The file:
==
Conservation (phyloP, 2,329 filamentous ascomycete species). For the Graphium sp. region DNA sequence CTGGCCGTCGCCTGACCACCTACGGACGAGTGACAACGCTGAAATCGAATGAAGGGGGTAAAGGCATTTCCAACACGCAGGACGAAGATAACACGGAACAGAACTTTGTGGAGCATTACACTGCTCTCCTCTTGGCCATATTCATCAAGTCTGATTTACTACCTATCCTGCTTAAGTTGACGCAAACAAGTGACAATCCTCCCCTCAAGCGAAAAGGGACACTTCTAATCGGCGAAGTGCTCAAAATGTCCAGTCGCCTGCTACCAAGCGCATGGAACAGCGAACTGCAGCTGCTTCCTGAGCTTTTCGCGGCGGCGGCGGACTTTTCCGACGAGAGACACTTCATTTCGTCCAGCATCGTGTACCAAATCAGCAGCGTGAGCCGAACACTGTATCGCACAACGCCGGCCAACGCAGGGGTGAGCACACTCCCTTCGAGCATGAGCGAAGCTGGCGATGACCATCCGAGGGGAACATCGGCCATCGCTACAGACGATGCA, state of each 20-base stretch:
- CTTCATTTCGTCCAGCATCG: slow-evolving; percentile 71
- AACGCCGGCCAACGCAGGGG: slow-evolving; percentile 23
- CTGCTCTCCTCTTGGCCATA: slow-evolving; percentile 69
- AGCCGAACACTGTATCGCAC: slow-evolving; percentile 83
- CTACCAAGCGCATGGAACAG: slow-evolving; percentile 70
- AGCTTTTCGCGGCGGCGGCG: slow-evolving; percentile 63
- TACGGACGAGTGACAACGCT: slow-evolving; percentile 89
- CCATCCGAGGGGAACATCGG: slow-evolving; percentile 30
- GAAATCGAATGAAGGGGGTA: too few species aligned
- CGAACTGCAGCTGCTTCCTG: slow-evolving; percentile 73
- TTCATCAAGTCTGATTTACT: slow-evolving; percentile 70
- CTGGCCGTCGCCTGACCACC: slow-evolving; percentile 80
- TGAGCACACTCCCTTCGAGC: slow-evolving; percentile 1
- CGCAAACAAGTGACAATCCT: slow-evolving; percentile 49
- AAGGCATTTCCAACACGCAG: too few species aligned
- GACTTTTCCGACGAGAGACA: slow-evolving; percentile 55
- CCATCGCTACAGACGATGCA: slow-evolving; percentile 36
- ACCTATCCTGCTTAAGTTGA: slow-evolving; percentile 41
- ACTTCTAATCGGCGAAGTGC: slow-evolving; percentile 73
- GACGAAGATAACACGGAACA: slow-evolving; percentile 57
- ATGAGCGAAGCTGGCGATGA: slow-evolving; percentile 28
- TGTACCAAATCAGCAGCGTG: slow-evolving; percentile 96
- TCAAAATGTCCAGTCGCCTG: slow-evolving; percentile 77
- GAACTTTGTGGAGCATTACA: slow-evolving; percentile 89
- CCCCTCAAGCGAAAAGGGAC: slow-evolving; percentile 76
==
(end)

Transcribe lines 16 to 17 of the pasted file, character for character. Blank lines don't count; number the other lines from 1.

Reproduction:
- AAGGCATTTCCAACACGCAG: too few species aligned
- GACTTTTCCGACGAGAGACA: slow-evolving; percentile 55